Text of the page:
Food: Salad days

Savour the last days of Indian summer with a Mediterranean vegetable salad. By Simon Hopkinson. Photograph by Jason Lowe
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Indy Lifestyle Online
One hot and sunny Saturday morning in early August this year, Uzes market near Avignon was over-laden with prime produce. We bustled towards the fish stalls first, as these are usually the first things to pack up and go. But here, soon after 9am, there were trays of sloppy octopus, pearly-white ready cleaned squid, piles of chipirons - tiny cuttlefish the size of your thumb just waiting to be seized in hot oil and garlic, and wriggling ecrevisses in wicker panniers, their claws angrily poised to pinch unsuspecting fingers.

I wrote about Uzes two years ago, and, once again, I was residing with (and, therefore, cooking for) le docteur, Woodcock. He has inhabited Uzes for many years during the warmer months, returning to London each year for three winter months of theatre, opera, and the dining rooms of London. He has a lovely house in the centre of the town. There is a fine baker only four doors down, which makes the finest fougasse filled with melted Roquefort and black olives. We quickly wolfed one of these, oozing and crisp from the oven. We were returning from the market, so this was breakfast.

Lunch was to be served in the back garden, under the shade of a voluminous almond tree, its furry fruit ripe and dropping. Vegetable salads were to be the order of the day, to accompany the fine colin (hake) that I had clocked on the best-looking fish-stall. Incidentally, why is it that you can meander around a marvellous northern market such as the one in Bury, Lancashire, and see hake stacked up to the ceiling, yet you hardly ever see it for sale in the choicest of London fishmongers?

The most important point to consider, when making a vegetable salad, is that the ingredients should be of the very finest and the freshest you can find. This may be an obvious stipulation, yet it is surprising how often it is not adhered to.

The courgettes in Uzes market were of such a brilliant green, that they begged to be bought; so, too, were the green beans, which were thin as string and snapped with juice when broken. And I have always liked the way one collects produce at French vegetable market stalls. There are these brightly coloured plastic washing-up bowls dotted about, into which you drop your chosen vegetables.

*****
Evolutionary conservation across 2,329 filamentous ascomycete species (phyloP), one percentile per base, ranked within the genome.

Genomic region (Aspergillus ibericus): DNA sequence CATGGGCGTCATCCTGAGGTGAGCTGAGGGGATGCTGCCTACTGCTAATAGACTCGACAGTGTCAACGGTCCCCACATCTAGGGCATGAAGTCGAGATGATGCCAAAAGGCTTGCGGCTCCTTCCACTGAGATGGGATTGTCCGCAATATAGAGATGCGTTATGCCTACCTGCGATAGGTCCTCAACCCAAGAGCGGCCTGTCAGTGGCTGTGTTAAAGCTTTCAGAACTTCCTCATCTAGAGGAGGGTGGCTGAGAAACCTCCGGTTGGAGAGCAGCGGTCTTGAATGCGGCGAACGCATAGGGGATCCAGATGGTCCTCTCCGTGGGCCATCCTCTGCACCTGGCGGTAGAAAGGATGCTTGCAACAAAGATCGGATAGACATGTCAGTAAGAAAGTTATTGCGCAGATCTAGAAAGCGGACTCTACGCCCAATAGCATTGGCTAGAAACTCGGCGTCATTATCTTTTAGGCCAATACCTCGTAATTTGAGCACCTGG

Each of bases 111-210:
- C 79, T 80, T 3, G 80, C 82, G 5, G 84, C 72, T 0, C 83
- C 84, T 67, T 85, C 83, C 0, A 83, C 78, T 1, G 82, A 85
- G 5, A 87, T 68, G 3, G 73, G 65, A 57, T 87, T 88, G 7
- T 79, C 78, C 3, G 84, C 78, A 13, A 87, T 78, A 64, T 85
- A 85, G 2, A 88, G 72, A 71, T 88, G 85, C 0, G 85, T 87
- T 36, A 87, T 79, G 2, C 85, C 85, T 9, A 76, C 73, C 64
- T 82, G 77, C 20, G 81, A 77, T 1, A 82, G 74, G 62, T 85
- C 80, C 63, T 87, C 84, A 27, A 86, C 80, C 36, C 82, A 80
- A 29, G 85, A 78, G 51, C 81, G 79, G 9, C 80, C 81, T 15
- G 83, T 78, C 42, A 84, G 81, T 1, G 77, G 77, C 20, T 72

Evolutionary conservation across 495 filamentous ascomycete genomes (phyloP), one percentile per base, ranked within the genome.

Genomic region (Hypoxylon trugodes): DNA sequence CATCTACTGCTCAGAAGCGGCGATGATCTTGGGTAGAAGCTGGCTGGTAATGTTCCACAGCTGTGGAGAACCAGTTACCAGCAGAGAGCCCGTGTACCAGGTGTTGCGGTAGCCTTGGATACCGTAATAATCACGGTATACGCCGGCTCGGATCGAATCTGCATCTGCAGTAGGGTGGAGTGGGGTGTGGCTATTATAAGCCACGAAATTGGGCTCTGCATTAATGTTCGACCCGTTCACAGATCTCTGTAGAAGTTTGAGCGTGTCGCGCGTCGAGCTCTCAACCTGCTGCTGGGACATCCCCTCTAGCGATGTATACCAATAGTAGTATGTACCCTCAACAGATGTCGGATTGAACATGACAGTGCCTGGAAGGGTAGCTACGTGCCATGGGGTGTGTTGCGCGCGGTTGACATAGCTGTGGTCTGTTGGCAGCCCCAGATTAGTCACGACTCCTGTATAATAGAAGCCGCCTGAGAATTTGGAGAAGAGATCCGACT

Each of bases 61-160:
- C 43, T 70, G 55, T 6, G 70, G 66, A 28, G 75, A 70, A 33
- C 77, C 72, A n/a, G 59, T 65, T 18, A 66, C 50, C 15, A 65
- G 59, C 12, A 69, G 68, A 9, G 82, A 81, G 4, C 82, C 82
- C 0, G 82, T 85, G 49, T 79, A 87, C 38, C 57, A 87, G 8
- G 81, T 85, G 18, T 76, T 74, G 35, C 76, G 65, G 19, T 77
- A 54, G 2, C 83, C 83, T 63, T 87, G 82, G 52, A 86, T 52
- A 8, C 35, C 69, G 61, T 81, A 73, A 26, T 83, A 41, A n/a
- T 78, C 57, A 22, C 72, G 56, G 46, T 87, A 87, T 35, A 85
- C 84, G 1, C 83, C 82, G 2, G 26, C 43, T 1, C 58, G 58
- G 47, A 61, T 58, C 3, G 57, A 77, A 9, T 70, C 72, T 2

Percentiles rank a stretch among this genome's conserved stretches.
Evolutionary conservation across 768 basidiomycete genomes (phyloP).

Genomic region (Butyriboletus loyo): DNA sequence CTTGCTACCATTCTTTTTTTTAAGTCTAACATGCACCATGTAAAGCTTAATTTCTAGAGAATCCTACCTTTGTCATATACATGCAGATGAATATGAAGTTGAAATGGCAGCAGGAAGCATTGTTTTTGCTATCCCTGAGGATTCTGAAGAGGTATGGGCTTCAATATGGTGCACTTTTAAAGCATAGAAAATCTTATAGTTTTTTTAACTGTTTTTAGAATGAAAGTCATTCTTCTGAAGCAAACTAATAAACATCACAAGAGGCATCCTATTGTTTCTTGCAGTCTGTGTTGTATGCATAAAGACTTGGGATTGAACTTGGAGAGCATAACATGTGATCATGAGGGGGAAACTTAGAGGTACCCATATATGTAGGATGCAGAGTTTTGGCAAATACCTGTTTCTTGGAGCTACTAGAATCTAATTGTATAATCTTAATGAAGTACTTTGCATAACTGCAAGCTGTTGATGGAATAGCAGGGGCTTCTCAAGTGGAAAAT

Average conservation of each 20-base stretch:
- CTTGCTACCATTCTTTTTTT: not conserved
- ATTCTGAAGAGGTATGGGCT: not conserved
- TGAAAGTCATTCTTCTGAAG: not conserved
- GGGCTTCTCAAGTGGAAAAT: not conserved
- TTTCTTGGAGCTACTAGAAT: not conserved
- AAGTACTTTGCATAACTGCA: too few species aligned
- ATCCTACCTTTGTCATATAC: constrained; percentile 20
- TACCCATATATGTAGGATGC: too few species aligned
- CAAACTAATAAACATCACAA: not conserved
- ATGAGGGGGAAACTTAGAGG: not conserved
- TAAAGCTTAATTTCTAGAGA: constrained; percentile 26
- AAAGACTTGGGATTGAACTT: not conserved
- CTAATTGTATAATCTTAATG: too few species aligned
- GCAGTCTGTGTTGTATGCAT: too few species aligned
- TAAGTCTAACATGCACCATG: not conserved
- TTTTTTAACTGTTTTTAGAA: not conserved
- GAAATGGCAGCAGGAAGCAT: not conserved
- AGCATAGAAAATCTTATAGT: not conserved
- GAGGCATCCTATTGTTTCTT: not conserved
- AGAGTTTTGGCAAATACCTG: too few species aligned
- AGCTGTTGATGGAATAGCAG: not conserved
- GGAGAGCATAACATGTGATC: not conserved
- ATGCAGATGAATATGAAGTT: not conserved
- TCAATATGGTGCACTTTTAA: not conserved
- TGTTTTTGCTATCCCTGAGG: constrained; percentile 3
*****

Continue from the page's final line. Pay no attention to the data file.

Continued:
A fine bunch of mint wafted its fresh scent from another corner of the stall, and there were sprightly chives, too, destined for a warm potato salad. The mint made me think of a favourite vegetable salad from Italy, where courgettes are cut into thin strips, quickly fried in olive oil until daintily gilded, and then dressed while still warm with wine vinegar, garlic, a touch more oil, and some coarsely chopped mint.

Courgette salad with mint and vinegar, serves 4

8 medium-sized courgettes, thinly sliced lengthways, preferably on a mandolin

a little salt

2 tbsp olive oil

2 cloves of garlic, peeled and chopped

2-3 tbsp wine or sherry vinegar

a little more olive oil

a flurry of freshly chopped mint - as much as you like really

freshly ground black pepper

Sprinkle the sliced courgettes with salt, and mix together with your hands in a colander. Leave for 20 minutes. Rinse briefly under cold running water and dry thoroughly with a tea towel, being careful not to crush the vegetable too much.

Heat a very roomy frying pan or wok and fry the courgette slices in olive oil, in batches, until tinged golden, but do not over-cook. After each session, drain the courgettes in a colander, and when all is done, place in a roomy bowl. Add a little more oil to the frying pan and throw in the garlic. Cook till sizzling well and pour in the vinegar. Add back the courgettes for a moment or two and toss around with the mint. Season with black pepper and tip back into the bowl. Serve at room temperature.

Fennel a la Grecque, serves 4

This is particularly good as an accompaniment to grilled fish, but is equally nice eaten all on its own as a vegetable dish or first course. It is important that the fennel is extremely fresh, with the central parts good and white.

8 small, very fresh bulbs of fennel, trimmed and neatly quartered

20 button onions, topped, tailed and peeled

salt and pepper

juice of I small lemon

1 scant tbsp Pernod or Ricard

200ml/7fl oz dry white wine

1 tsp fennel seeds, dry-roasted in a small frying pan until fragrant

2 cloves garlic, peeled and sliced

2-3 sprigs of thyme

2 bay leaves

6 tbsp extra virgin olive oil